higher education system in India
The Vice President, M. Venkaiah Naidu launching the Krea University, in New Delhi on November 18, 2018.

Need to re-imagine and reconstruct the higher education system: Vice President

The Vice President of India, M. Venkaiah Naidu stressed on the need to re-imagine and reconstruct the higher education system in tune with the requirements 21st century. While launching Krea University, on 18 November 2018, he underscored those institutes of eminence must aim to ensure all round development of an individual apart from imparting quality education.

The Vice President said that institutions like the Krea University with sights set firmly on the achievement of brilliance and distinction at the global platform must serve us in good stead in our quest for fast track progress and all round development. He called for an impactful coordination of Public-Private Sector in providing such education system. Government should play the role of a strong facilitator and others supplement government’s efforts, he added.

Naidu said that not having enough high quality researchers, and the declining number of students doing PhDs and entering research posts was a concern. A country as populous as India and facing innumerable challenges from poverty to environmental degradation simply cannot do without innovation, he said. Saying that universities should become hubs for innovation, the Vice President said that they must not become breeding grounds for resentment, frustration or discrimination. A university should be a place of enlightenment, a sanctuary of positive thoughts and safe haven of wisdom and knowledge, he added.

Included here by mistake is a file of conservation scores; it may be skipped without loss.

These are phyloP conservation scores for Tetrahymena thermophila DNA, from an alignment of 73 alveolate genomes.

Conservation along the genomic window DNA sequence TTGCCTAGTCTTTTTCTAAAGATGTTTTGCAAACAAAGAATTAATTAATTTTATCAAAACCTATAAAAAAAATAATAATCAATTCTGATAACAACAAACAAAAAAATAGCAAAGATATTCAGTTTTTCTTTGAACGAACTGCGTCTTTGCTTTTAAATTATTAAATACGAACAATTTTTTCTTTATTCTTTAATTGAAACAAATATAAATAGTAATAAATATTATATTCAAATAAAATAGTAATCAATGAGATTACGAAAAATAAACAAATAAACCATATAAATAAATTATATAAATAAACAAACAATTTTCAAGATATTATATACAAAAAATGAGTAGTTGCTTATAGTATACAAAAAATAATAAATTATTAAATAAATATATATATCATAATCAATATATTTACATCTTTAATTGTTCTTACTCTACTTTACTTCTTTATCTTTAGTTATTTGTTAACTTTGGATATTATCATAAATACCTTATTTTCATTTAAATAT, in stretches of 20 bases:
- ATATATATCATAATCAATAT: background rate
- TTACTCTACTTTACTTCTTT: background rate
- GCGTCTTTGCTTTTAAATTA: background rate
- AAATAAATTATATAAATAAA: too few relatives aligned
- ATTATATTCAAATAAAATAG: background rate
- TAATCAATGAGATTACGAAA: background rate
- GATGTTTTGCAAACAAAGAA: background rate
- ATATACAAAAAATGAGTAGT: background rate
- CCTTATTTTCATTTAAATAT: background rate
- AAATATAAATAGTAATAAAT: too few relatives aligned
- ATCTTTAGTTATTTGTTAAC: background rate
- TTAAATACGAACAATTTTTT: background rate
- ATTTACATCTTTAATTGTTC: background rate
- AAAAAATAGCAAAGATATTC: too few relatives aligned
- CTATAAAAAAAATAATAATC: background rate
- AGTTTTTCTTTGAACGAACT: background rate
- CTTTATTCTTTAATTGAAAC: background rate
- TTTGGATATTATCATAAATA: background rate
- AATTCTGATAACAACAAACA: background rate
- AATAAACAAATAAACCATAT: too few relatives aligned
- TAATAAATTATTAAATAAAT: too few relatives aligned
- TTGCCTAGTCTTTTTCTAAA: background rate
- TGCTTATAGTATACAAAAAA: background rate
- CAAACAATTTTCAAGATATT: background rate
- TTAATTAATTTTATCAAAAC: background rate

Expressing concern that the higher education system in India still lags behind the standards of the world’s best universities, Shri Naidu said that in 2018 too, no Indian university was able to secure a place in the top 100 best universities in the QS World University Ranking. American and European universities still rule the list, he said.

The Vice President said that Indian Universities face a number of problems starting from shortage of funds to inadequate number of teachers to falling enrollment numbers. The profusion more rewarding career choices, lack of adequate facilities for post graduate education and the retirement of the current generation of professors and teachers has created a staff crunch in our centers of higher education, he added.

Naidu said that the demand for skilled manpower in India predicted to be 700 million by 2022 and India must equip the young and students with employable skills. Such steps would not only allow us to realize the demographic dividend but also help India become the ‘skill capital’ of the world, he added.

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